File photo: A developer’s bid to subdivide a Landsborough block to build eight homes has been rejected by the Planning and Environment Court.
File photo: A developer’s bid to subdivide a Landsborough block to build eight homes has been rejected by the Planning and Environment Court.

Development rejected to protect area’s ‘character’

A developer's bid to subdivide a block to build more homes at Landsborough has been rejected again because it would significantly change the street's character.

The Planning and Environment Court has upheld Sunshine Coast Council's rejection of Silk Properties Australia Pty Ltd's application to subdivide 26 Bella St to build eight homes.

Two town planners, a character and amenity expert and a real estate agent were called to give evidence into the benefits and disadvantages of the proposal.

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The application received 10 submissions, nine of which were against it, and the council rejected it due to planning concerns.

The developer appealed the decision and a four-day hearing was held in June.

Real estate agent Graham King, who gave evidence during the appeal for the developer, said there was limited land supply and the proposed development had "buyer appeal".

The application complied with the Queensland Government's South East Queensland Regional Plan 2017 because it was in the plan's urban footprint zone, but not with the Sunshine Coast Regional Council Planning Scheme, where it is in the rural residential zone.

The 7289sq m block is at the end of the Bella St with 47 metres of street frontage, but to the north it borders new, suburban-styled, low-density homes in Echidna Crt.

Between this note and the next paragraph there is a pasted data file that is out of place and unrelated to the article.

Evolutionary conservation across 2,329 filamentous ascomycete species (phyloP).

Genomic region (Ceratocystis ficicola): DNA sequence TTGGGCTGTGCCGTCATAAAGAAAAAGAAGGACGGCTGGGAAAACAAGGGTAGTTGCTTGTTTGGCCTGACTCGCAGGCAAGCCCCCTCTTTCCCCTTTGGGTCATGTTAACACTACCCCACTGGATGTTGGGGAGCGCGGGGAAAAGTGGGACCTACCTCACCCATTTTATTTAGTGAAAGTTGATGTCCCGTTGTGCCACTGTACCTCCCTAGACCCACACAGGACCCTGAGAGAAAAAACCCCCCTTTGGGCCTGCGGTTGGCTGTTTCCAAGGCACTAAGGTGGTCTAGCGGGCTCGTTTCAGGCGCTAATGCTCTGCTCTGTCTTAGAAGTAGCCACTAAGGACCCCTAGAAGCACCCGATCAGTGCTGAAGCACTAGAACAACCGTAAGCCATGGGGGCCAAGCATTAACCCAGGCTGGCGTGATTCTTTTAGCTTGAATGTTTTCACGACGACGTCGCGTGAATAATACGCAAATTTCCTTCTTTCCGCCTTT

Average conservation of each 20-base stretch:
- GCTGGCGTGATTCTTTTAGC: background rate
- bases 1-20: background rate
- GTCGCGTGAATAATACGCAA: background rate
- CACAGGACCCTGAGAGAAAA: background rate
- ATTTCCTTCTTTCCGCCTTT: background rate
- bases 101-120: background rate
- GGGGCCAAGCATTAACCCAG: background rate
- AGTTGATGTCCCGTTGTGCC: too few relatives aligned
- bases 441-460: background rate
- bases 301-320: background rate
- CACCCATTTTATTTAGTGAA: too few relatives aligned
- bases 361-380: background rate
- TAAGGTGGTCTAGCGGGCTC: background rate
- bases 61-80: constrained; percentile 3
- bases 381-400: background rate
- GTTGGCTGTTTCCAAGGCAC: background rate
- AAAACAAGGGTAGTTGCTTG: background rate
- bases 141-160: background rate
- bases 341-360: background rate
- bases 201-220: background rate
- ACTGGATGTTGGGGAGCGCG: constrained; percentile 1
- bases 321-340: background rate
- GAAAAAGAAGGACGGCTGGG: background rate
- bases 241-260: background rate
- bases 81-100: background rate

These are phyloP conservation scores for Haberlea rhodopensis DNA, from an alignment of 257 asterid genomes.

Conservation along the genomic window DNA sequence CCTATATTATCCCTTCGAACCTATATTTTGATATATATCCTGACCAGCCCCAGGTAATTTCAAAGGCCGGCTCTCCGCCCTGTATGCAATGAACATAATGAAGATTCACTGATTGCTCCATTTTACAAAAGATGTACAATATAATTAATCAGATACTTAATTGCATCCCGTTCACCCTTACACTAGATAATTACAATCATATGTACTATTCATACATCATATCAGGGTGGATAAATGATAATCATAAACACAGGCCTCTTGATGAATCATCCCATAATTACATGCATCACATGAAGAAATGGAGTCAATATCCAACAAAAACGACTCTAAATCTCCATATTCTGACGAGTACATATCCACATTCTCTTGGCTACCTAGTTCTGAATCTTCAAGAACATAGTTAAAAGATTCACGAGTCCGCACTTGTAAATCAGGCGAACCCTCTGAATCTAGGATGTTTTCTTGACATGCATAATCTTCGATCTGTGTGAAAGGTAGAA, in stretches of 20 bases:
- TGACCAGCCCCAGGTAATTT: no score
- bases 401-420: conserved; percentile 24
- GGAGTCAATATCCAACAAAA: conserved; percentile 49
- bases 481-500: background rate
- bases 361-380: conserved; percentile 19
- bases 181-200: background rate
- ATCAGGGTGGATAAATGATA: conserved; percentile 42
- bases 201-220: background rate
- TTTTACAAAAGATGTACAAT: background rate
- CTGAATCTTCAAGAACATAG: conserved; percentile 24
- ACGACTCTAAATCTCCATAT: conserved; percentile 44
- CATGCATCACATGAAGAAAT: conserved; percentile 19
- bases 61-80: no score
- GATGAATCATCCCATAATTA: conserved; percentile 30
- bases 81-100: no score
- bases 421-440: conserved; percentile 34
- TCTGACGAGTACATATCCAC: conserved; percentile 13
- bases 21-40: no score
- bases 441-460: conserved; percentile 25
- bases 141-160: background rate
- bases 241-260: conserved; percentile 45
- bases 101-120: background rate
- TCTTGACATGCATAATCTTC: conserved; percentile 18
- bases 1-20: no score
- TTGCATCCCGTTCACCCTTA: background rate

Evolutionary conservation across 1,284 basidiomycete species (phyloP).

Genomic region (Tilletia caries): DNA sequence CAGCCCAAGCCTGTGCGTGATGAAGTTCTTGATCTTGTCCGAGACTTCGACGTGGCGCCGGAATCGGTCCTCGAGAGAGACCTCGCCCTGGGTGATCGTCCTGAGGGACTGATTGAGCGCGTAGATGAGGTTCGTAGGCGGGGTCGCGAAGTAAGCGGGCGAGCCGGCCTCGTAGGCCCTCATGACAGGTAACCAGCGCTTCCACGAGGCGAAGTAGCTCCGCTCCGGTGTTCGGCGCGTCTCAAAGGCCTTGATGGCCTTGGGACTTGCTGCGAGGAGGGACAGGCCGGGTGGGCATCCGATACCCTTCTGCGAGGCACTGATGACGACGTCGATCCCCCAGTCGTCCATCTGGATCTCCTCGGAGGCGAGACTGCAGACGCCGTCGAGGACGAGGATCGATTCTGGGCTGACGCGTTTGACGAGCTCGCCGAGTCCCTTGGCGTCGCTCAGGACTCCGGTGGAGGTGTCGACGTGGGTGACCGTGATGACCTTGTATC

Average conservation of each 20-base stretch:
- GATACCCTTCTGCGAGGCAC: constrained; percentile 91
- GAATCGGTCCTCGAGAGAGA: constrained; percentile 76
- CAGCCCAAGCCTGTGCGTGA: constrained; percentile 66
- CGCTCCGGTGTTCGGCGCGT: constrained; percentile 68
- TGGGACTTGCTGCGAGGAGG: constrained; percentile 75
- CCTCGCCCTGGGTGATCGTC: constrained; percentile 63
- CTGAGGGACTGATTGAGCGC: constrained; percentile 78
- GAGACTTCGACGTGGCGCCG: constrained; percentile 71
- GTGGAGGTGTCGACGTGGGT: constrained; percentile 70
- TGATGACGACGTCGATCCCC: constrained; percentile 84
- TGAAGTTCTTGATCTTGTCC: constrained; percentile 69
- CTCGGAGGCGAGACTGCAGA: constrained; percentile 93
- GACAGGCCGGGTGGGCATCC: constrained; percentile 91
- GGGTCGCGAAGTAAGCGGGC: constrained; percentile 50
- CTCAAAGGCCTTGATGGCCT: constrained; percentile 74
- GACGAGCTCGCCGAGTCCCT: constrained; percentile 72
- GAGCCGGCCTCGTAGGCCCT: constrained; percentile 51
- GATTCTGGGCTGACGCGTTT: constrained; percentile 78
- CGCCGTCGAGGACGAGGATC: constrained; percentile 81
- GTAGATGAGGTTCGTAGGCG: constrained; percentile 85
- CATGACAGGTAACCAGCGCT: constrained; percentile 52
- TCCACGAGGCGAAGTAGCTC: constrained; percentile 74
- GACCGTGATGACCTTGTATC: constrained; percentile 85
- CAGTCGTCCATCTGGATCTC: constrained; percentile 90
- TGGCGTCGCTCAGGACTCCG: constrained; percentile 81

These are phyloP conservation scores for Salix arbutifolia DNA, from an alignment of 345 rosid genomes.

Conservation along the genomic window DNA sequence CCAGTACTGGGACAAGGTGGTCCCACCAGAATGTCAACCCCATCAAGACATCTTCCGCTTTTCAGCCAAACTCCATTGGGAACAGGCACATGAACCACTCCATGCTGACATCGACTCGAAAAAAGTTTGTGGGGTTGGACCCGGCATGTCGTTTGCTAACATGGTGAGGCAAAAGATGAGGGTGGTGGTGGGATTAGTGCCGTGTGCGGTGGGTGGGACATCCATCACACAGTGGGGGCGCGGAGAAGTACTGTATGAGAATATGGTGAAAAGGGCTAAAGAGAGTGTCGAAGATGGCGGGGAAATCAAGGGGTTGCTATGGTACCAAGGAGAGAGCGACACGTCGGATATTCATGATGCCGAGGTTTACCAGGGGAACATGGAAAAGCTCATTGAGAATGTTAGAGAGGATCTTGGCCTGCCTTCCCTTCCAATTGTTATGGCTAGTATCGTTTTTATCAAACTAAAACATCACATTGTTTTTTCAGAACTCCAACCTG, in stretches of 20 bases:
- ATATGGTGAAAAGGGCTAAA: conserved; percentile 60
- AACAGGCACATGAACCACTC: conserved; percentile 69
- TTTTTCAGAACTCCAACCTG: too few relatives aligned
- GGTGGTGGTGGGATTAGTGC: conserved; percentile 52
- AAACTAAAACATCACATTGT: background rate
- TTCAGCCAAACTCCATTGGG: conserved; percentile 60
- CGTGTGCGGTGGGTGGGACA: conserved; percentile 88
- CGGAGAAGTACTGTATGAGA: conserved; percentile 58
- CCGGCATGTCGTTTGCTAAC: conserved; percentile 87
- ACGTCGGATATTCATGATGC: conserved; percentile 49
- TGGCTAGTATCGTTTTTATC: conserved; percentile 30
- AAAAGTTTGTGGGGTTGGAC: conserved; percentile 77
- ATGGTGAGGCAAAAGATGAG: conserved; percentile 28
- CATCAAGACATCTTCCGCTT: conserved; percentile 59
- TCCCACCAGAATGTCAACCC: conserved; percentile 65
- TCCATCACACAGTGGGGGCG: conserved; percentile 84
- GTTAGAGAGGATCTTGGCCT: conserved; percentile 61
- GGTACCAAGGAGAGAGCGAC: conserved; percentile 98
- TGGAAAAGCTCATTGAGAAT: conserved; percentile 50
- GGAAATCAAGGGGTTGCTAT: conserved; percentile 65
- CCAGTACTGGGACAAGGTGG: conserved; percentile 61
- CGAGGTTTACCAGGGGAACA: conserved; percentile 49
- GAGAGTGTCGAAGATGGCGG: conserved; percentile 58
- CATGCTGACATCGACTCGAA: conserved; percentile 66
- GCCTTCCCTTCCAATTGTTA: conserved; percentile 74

The developer proposed to subdivide the land into eight lots ranging from 600sq m to 683sq m in size.

Town planners Chris Schomburgk and Stephen Buhmann's joint report described Landsborough's character as "patchwork" because of its urban and residential areas.

But they agreed the proposed development would change the local character and amenity on Bella St.

Mr Schomburgk said under the state government's plan it said not all land within the urban footprint zone should be developed for urban purposes.

He said the extra vehicle movements from the eight new homes would have a noticeable impact.

On July 29 Judge Glen Cash handed down his decision to dismiss the appeal.

He said the reasons the development did not comply with the council's planning scheme were "significant".

"It represents urban development in an area reserved for rural residential development," Mr Cash said.

"The proposed development will have an unacceptable impact on the character and amenity of the area.

"The fact that the development may be well situated from a town planning perspective, and Mr King's confidence he could sell the development, are not reasons why approval of the development serves the public interest to an extent greater than maintaining the status quo."